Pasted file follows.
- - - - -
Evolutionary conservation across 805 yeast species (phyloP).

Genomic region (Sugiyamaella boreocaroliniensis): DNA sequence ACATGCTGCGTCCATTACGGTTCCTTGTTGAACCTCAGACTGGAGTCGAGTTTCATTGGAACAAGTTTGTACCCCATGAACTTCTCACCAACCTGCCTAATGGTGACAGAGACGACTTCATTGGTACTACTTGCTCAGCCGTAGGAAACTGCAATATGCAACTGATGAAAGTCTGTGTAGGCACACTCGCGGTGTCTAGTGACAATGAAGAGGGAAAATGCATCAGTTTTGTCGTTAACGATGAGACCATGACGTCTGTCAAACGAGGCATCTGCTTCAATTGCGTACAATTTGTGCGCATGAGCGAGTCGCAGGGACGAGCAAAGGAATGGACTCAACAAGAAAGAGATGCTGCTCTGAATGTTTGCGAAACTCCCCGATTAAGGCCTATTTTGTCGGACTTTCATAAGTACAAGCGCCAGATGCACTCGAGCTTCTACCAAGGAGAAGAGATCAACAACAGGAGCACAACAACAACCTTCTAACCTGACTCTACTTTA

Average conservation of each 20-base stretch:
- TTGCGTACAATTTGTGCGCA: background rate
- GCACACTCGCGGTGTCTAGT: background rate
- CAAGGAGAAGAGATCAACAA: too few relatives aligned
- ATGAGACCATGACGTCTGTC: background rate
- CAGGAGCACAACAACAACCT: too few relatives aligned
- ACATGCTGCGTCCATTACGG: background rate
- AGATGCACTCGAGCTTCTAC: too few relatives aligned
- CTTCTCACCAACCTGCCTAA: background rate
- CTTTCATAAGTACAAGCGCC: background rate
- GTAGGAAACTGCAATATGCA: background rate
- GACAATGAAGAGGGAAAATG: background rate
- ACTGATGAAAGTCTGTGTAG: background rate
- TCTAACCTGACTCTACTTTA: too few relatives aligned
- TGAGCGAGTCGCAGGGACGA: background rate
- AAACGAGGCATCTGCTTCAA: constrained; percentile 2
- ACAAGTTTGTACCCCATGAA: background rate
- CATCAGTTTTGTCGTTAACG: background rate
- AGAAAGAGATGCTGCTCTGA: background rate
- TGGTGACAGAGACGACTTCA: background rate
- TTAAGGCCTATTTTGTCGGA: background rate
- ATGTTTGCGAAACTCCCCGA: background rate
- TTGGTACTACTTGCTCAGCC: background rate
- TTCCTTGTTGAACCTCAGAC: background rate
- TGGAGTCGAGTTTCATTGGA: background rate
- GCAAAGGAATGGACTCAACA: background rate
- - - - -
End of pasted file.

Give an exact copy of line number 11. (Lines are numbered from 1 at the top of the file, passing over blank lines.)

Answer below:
- CTTCTCACCAACCTGCCTAA: background rate